Finding gold

One must first find the raw material, often referred to as “poor man’s gold.” Not just any old straw will do. “Early on, I would just buy a bale of straw, but such straw is crushed and often twisted, making it difficult to work with. So I began growing my own and buying some unbaled straw from various vendors.” Straws from rye wheat, plain wheat, oats and barley provide a range of tones, from pale colors to tans, browns and golds. Rivera also works occasional­ly in brightly colored, dyed straw. Jimmy Trujillo was the first artist Rivera noticed using colored straw. Rivera had tried incorporat­ing various types of Indian corn husks, which are naturally colored, and had also experiment­ed with boiling straw in dye. But he discovered that colored straw was being used by artists of the Internatio­nal Wheat Weavers Associatio­n and found sources where it could be bought.

He also had to master the art of woodworkin­g, which forms the basic surface for most pieces. “I do all my own woodwork. I have a shop with all kinds of saws, and I cut out the shapes, assemble them, gesso them, sand them and then apply paint — usually acrylics. So there is a lot of work before I actually get to the straw appliqué.” With his techniques mastered, his material assembled and his forms dancing in his head, Rivera is set to begin his creative process. The results are truly awesome, with finely rendered details and impressive, often complex designs. He creates lots of crosses, “because they are so popular in Santa Fe,” but other favored subjects and forms include images of St. Francis, candlestic­ks, Nativity scenes and hinged boxes. His larger crosses are noted for their stair-step end cuts, which he picked up from the kiva-step design found commonly on Pueblo pottery and other arts. Other crosses feature a raised, 3-D heart in the center, and he’s made several really ambitious crosses, some as tall as 5 feet, that portray the Stations of the Cross. Many works feature complex and tiny fields of flowers and petals. He also creates raised, 3-D effects by soaking fibers in water and twisting them together to form ropelike cords. A few years ago he tried his hand at a new form, using blown eggs as his base. He began with small gourds and then discovered goose, ostrich and, most recently, emu eggs. One of his naturally black emu eggs is on display at the Museum of Spanish Colonial Art (MoSCA) in a section of the show Mirror, Mirror: Photograph­s of Frieda Kahlo. He also uses tinwork to frame or accentuate some pieces, and he believes he was the first artist to mix tin and straw together. He further distinguis­hes his work by mixing paints to create unique colors, such as his classic blood reds. He first sees a piece in his mind’s eye, then executes it. He is always searching for new forms, distinctiv­e processes and techniques to keep the work fresh while staying within the confines of traditiona­l materials and themes. “The traditions are very important to me, but I try to think of new designs and ways to use straw.”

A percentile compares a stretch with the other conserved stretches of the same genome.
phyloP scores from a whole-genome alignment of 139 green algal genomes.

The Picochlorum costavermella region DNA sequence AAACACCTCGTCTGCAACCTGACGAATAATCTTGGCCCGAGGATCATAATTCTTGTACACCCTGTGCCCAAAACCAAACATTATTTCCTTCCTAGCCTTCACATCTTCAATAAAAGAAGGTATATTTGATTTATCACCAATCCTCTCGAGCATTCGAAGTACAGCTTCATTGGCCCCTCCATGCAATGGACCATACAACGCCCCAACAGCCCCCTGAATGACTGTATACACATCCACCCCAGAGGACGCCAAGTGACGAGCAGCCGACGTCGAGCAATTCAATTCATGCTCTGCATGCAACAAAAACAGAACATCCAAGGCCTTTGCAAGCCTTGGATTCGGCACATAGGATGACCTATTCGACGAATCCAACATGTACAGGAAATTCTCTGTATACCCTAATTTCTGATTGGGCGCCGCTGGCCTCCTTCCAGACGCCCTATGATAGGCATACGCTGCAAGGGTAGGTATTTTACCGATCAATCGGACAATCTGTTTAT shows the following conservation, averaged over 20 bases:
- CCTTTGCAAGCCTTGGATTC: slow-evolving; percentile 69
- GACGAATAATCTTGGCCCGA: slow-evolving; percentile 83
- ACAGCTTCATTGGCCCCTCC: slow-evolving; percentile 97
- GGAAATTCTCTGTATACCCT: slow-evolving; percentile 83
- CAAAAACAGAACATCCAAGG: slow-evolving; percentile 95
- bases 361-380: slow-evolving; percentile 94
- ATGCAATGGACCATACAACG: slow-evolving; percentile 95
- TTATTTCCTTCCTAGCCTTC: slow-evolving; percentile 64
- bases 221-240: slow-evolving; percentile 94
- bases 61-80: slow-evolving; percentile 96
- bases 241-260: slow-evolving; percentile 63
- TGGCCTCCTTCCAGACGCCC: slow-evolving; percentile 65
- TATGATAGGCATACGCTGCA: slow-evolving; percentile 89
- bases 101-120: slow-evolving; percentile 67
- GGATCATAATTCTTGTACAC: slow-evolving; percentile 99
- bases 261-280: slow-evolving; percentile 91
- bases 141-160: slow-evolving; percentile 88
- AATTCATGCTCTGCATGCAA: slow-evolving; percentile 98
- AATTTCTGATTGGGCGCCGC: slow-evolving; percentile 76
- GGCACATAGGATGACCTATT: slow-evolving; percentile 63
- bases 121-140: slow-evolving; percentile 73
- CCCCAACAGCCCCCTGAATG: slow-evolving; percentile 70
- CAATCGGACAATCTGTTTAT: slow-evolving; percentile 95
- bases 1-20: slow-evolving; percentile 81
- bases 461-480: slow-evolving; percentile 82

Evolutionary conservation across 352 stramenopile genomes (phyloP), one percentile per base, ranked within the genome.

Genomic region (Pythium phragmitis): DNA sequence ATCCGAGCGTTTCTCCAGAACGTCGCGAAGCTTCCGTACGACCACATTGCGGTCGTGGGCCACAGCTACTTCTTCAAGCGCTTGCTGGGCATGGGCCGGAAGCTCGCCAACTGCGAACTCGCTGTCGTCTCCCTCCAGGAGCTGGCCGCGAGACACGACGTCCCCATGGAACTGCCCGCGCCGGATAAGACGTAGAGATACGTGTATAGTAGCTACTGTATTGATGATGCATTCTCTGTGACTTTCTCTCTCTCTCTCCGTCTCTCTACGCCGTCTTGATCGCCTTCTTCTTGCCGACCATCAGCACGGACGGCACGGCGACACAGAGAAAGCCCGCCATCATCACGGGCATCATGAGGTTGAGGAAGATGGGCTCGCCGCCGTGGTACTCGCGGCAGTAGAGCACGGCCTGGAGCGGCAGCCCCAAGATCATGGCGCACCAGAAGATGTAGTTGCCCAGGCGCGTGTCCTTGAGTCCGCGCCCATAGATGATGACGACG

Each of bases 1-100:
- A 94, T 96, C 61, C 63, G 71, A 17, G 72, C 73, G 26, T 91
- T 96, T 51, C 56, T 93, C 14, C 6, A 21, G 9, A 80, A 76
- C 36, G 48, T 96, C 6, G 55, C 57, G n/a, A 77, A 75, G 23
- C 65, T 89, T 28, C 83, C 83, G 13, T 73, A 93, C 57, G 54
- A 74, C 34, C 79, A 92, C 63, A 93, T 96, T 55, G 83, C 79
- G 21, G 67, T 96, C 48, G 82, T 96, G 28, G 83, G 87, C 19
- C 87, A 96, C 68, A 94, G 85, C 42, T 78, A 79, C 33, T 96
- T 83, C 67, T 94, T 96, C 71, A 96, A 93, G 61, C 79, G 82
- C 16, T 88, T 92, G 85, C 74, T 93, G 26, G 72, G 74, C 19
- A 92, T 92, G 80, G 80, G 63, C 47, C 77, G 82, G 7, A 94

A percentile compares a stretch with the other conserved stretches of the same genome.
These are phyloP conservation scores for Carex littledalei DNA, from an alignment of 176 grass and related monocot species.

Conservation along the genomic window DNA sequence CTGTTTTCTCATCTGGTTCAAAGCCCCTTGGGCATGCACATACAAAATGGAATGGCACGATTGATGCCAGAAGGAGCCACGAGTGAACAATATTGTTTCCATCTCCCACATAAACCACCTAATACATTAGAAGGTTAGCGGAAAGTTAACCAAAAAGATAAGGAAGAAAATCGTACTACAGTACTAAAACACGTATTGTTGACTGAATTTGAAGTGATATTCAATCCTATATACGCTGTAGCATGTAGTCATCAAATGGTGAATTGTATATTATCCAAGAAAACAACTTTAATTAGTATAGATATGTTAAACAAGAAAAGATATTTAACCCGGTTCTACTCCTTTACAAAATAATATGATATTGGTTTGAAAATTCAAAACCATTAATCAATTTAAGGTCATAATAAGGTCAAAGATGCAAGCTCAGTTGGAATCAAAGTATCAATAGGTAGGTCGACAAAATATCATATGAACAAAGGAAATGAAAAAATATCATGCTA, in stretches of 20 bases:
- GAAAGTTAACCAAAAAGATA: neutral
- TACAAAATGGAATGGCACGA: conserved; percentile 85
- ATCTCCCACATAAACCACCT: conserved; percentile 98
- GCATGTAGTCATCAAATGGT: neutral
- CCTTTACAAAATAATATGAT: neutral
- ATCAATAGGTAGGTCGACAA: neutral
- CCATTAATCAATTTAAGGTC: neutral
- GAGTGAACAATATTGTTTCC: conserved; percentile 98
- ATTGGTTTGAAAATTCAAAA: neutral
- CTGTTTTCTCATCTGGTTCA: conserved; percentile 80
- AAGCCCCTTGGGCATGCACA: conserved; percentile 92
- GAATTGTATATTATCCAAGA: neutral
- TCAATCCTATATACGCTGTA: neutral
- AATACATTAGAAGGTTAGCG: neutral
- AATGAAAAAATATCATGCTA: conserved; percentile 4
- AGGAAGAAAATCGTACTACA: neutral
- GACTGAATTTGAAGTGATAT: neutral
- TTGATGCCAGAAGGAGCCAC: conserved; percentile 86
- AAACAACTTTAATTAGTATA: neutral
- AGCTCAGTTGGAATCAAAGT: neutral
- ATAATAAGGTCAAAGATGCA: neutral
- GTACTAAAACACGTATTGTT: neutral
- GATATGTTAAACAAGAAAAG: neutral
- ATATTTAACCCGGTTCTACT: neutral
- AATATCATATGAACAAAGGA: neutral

Widespread acclaim

His inventiven­ess yet adherence to old forms and traditions has led to widespread acclaim for Rivera. He has won numerous awards and has work at MoSCA and the Museum of Internatio­nal Folk Art, as well as the Taylor Museum of Colorado Springs, the Denver Art Museum